Increase in US babies born with drug withdrawal

A new study from data gathered between 2000 and 2009 has found that the number of babies born in the USA with drug withdrawal due to maternal opiate use has increased significantly.

Drug abuse

by Louise-Anne Geddes, Mindful Mum, 1st May 2012

The study, which was published in the Journal of the American Medical Association (JAMA) examined the prevalence of neonatal abstinence syndrome (NAS), which is a postnatal drug withdrawal syndrome primarily caused by maternal opiate use.  The research used data gathered in nine years to examine the links between NAS and maternal opiate use, and the health expenditure associated with this.  Symptoms of NAS include: increased irritability, hypertonia, tremors, feeding intolerance, emesis, watery stools, seizures, and respiratory distress.

Research findings

The study found that the number of babies born with signs of ‘opiate drug withdrawal’ has almost tripled in the USA.  Their data indicated that more than 13,000 U.S. infants were affected in 2009, the researchers estimated.  In 2009, newborns with NAS were more likely than all other hospital births to have low, have respiratory complications, and be covered by Medicaid. Mean hospital charges for discharges with NAS increased from $39,400 in 2000 to $53,400 in 2009 (By 2009, 77.6% of charges for NAS were attributed to state Medicaid programs.  A recent national study also indicated levels of ‘illicit drug use’ of 16.2% among pregnant teens and 7.4% among pregnant women aged 18 to 25 years.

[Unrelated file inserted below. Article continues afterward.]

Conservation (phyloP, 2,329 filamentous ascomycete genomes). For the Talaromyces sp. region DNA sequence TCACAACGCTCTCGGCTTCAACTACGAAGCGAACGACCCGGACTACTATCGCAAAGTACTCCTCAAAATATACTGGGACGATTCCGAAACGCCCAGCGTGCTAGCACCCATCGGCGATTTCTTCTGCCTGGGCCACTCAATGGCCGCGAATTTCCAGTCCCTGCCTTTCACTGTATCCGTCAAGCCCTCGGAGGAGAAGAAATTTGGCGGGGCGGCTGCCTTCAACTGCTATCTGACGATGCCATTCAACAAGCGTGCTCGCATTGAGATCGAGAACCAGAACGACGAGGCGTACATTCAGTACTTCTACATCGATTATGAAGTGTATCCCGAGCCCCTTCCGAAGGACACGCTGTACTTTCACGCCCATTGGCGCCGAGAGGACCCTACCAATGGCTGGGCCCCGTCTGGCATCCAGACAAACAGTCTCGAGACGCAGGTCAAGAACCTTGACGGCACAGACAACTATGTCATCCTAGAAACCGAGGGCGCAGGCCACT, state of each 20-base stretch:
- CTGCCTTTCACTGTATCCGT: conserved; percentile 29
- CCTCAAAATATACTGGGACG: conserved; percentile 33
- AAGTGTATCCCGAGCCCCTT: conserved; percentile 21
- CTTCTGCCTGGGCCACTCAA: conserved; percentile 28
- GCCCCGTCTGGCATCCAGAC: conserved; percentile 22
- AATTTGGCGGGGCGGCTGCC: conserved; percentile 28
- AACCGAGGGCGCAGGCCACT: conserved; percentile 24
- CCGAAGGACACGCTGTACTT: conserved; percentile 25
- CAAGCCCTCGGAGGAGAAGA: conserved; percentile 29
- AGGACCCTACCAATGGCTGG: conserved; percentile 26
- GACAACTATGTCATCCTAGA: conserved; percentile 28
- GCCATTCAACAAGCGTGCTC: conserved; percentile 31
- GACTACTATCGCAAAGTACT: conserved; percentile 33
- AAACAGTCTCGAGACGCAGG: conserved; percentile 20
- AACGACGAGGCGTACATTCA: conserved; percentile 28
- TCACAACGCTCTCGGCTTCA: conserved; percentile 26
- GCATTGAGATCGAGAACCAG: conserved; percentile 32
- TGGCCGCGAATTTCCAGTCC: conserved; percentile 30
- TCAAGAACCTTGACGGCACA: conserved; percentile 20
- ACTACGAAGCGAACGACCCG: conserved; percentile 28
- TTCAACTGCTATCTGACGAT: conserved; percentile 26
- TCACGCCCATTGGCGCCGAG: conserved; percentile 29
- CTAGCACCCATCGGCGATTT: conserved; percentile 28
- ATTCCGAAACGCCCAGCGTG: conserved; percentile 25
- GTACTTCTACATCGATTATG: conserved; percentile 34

The researchers concluded that ‘Between 2000 and 2009, a substantial increase in the incidence of NAS and maternal opiate use in the United States was observed, as well as hospital charges related to NAS.  Newborns with NAS experience longer, often medically complex and costly initial hospitalizations. The increasing incidence of NAS and its related health care expenditures call for increased public health measures to reduce antenatal exposure to opiates across the United States. In addition, further innovation and standardization of treatment of NAS may mitigate NAS symptoms and reduce hospital LOS. States are poised to seek innovative solutions to decreasing the burden of NAS, because the majority of hospital expenditures for this condition are shouldered by state Medicaid programs’.

Source:  The Journal of the American Medical Association, Neonatal Abstinence Syndrome and Associated Health Care Expenditures, 30th April 2012

Photography: Official US Navy Photography @Flickr 

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